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RE: BGP Exploit

  • From: Smith, Donald
  • Date: Thu May 06 13:01:01 2004

I don't believe it FILLED the pipe. I suspect it made the interface
unusable by consuming buffer/processes/io ...
Other interfaces on the system were still functional. I did NOT measure
the actual through put.


Donald.Smith@qwest.com GCIA
http://pgp.mit.edu:11371/pks/lookup?op=get&search=0xAF00EDCC
pgpFingerPrint:9CE4 227B B9B3 601F B500  D076 43F1 0767 AF00 EDCC
kill -13 111/2 

> -----Original Message-----
> From: owner-nanog@merit.edu [mailto:owner-nanog@merit.edu] On 
> Behalf Of Christopher L. Morrow
> Sent: Wednesday, May 05, 2004 5:31 PM
> To: Patrick W.Gilmore
> Cc: nanog@merit.edu
> Subject: Re: BGP Exploit
> 
> 
> 
> On Wed, 5 May 2004, Patrick W.Gilmore wrote:
> 
> >
> > On May 5, 2004, at 2:39 PM, Smith, Donald wrote:
> >
> > > No. The router stays up. The tool I use is very fast. It 
> floods the 
> > > GIGE to the point that that interface is basically 
> unusable but the 
> > > router itself stays up only the session is torn down. I did 
> > > preformed these tests in a lab and did
> > > not have full bgp routing tables etc ... so your mileage may vary.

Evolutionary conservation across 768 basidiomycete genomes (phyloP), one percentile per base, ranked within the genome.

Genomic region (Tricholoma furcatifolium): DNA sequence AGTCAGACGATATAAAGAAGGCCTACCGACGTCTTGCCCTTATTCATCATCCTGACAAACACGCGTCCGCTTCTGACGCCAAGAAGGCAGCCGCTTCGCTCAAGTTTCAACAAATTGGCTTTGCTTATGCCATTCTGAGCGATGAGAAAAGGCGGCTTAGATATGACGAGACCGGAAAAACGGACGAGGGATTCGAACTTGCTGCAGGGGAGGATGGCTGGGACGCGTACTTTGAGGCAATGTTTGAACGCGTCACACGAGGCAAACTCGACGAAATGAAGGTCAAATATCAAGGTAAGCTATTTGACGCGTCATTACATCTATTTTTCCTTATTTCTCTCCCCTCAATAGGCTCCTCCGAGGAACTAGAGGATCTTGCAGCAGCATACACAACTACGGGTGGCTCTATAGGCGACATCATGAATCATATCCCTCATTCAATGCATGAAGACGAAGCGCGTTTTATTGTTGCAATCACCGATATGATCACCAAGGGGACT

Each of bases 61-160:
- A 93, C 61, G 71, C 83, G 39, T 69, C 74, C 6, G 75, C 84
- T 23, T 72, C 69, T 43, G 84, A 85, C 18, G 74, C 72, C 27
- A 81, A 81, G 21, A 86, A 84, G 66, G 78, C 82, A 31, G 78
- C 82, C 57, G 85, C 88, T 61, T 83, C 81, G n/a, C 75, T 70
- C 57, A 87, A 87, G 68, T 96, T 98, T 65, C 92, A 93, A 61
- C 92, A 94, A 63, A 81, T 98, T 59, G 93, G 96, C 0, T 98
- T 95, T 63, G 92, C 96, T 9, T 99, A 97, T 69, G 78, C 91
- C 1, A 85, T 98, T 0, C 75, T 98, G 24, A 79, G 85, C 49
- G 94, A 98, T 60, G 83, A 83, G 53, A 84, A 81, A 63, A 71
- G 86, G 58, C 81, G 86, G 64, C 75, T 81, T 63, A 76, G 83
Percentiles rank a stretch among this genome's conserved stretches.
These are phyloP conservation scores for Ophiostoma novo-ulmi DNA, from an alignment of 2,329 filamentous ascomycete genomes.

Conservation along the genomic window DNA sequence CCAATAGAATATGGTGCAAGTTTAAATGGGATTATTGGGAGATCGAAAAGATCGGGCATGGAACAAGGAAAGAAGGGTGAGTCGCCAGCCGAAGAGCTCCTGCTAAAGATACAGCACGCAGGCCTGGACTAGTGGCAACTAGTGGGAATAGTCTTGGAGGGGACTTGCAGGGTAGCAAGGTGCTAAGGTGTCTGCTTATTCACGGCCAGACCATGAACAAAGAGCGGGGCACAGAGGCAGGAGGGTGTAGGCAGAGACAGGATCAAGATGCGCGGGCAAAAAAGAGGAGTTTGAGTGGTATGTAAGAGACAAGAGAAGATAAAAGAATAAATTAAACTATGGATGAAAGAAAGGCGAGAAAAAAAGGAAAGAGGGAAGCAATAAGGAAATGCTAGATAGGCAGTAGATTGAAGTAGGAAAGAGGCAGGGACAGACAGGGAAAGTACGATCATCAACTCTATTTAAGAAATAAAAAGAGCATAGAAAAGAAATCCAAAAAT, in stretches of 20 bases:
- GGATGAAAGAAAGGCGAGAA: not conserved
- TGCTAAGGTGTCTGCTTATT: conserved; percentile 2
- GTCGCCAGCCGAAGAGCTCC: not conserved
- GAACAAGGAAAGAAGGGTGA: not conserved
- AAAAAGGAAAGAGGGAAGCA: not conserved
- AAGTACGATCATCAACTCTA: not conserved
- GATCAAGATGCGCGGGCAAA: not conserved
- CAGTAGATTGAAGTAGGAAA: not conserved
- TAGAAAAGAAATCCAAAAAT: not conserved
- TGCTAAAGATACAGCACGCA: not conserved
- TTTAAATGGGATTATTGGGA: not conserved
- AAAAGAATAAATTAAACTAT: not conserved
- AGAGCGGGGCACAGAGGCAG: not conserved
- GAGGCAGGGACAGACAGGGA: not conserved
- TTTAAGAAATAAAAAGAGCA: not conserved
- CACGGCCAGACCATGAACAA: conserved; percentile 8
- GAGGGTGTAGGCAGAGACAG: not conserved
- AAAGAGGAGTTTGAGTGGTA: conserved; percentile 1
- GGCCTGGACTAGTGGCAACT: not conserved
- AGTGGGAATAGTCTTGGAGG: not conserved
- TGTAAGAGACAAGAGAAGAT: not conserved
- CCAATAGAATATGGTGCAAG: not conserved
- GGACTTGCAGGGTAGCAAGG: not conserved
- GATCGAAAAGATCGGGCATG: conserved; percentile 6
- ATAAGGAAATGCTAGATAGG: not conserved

> >
> > That is DAMNED impressive.  I've never seen a router which 
> can take a 
> > Gigabit of traffic to its CPU and stay up.  What kind of router was 
> > this?  You mentioned Juniper and Cisco before, but I know a 
> cisco will 
> > fall over long before a gigabit and a Juniper either does or drops 
> > packets destined for the CPU (but keeps routing).
> 
> recieve-path acl and recieve-path-limits perhaps on a cisco 
> will allow survival? Though if this is 'bgp' from a valid 
> peer it seems likely to crunch it either way.
> 
> >
> > Perhaps it was rate limiting the # of packets which reached 
> the CPU, 
> > and the session stayed up because the "magic" packet was dropped in 
> > the rate limiting?
> >
> 
> That sees likely.
> 




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